One of the most poignant of these divinehuman dialogues involves Abraham, our father. The Biblical text describes Abraham bowing before three individuals, one of whom he addresses with the usual name of God “Adonay” (Genesis 18:2). He addresses Him with the second person masculine singular pronoun “beʼeyneyka” “in thy eyes” (Genesis 18:3). Furthermore the Biblical text clearly suggests that two of the three “men” went to Sodom (Genesis 19:1) and Abraham “still stayed before the Lord” (Genesis 18:22). The story is puzzling and somewhat disturbing because it places notes God in space and time, within the limitations of our flesh. But Abraham does not seem to be shocked; he even debates with the Lord as one would do in a Middle Eastern marketplace!
Jacob too, experiences close physical contact with the divine. He wrestles with God and takes his name Israel from this violent encounter (Genesis 32:28). Moses is remembered in Biblical tradition as the only one “whom the Lord knew face to face” (Deuteronomy 34:10) and indeed no one came so close to God. As He passed in front of Moses, He said, “I am the Lord, the Lord. I am a God who is tender and kind. I am gracious. I am slow to get angry. I am faithful and full of love. I continue to show my love to thousands of people. I forgive those who do evil. I forgive those who refuse to obey. And I forgive those who sin.
But I do not let guilty people go without punishing them. I punish the children, grandchildren and great-grandchildren for the sin of their parents” (Exodus 34:6-7).
Later the presence of God was sensed in the midst of the people of Israel. Through the visible sign of the cloud, God dwelled (shakan) among them (Exodus 40:34-38).
In the memory of Israel this experience of Godʼs nearness was preserved, and the word Shekinah, derived from the verb “shakan” (dwell), came to express the nearness of God and even God Himself (Ab 3:2; Nb Rabbah 13:6).
It is also interesting that the prophet Isaiah, referring to this experience of the Israelites in the wilderness, preferred to interpret it in notes relation to the Holy Spirit (Ruah ha-qodesh).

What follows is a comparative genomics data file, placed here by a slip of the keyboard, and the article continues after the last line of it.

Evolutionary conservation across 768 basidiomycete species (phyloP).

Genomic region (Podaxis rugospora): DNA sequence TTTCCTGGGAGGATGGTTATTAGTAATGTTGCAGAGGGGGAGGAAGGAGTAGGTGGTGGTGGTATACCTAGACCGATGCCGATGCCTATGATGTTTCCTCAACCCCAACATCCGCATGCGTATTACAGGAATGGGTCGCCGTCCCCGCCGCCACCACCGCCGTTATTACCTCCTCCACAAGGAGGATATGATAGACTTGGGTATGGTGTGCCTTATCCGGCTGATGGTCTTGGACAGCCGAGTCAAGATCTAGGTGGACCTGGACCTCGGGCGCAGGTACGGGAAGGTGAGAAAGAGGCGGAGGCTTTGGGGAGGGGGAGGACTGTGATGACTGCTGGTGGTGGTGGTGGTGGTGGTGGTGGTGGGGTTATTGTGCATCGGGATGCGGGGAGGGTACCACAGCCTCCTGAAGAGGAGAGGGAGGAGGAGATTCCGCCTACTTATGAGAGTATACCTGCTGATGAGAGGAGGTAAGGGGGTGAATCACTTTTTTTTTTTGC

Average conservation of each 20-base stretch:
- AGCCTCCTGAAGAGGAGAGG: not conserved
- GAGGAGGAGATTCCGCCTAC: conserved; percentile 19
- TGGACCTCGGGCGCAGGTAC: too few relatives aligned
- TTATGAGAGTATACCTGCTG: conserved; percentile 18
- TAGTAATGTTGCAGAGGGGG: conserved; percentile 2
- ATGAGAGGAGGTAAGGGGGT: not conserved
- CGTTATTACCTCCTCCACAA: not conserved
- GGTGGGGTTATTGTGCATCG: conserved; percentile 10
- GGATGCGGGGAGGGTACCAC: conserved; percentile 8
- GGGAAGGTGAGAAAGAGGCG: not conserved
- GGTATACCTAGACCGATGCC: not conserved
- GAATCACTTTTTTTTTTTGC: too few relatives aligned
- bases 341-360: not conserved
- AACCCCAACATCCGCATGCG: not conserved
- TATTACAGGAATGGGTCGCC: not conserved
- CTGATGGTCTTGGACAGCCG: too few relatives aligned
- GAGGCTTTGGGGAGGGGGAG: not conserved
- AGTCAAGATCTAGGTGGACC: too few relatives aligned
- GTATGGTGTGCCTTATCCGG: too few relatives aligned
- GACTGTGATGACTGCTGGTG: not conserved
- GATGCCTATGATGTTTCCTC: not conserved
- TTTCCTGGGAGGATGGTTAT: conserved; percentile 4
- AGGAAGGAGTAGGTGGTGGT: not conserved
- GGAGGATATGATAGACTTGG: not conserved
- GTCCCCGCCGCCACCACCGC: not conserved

Through the “Ruah,” this powerful and invisible “Wind” of God, divine power was manifested among them (Isaiah 63:11). The Shekinah is here associated with the Holy Spirit within them Godʼs proximity at its best.
This movement of God who responds to mankind and even comes down to dwell in the midst of His people constitutes one of the most unique features of the God of Israel. In the Ancient Near East all peoples notes believed in the existence of a God who lived in heaven. But only the God of Israel left His heavenly palace to hear men and women and reveal Himself to them. This is the essential difference Daniel notes between the gods of the pagan Chaldeans and the true God: “but there is a God in heaven who can explain mysteries. Nebuchadnezzar, He has shown you what is going to happen…” (Daniel 2:28).
This is, perhaps the primary reason why we believe in God–because He makes Himself known to us, because humans experience His word, His love, His power, His person and His influence in the flesh of their existence, and in the flow of history.
Even the existence of suffering and the sense of Godʼs silence was interpreted by the prophets as an indication of His presence rather than His absence. Paradoxically, the prophet Isaiah find in the very fact that God is not visible and hides Himself, the very reason why He is the true God. “I will wait for the Lord. He is turning His face away from Jacobʼs people. I will put my trust in Him” (Isaiah 8:17). For, true faith in God implies an experience which challenges this faith. In spite of His absence and the perception of His distance, there is not another God. Even if God does not bless, and our work is not successful, even if He seems not to answer our prayers, His existence is never questioned; we believe in spite of all this. Like the Jews hidden in a cave in Cologne who inscribed on the wall, “I believe in the sun even if it does not shine, I believe in love even if I do not feel it, I believe in God even if He hides notes Himself.”
Elie Wiesel, “Eine Quelle für die Hoffnung finden, Gespräch mit R. Boschert, Süddeutsche Zeitung, October 28/29, 1989, quoted in
Hans Küng, Judaism: Between Yesterday and Tomorrow [New York:
The Continuum Publishing Company, 1995], 727, n. 44 notes And God said to Moses, “Ehyeh-Asher-Ehyeh.” He continued, “Thus shall you say to the Israelites, ‘Ehyeh sent me to you.’” Exodus 3:14, NJPS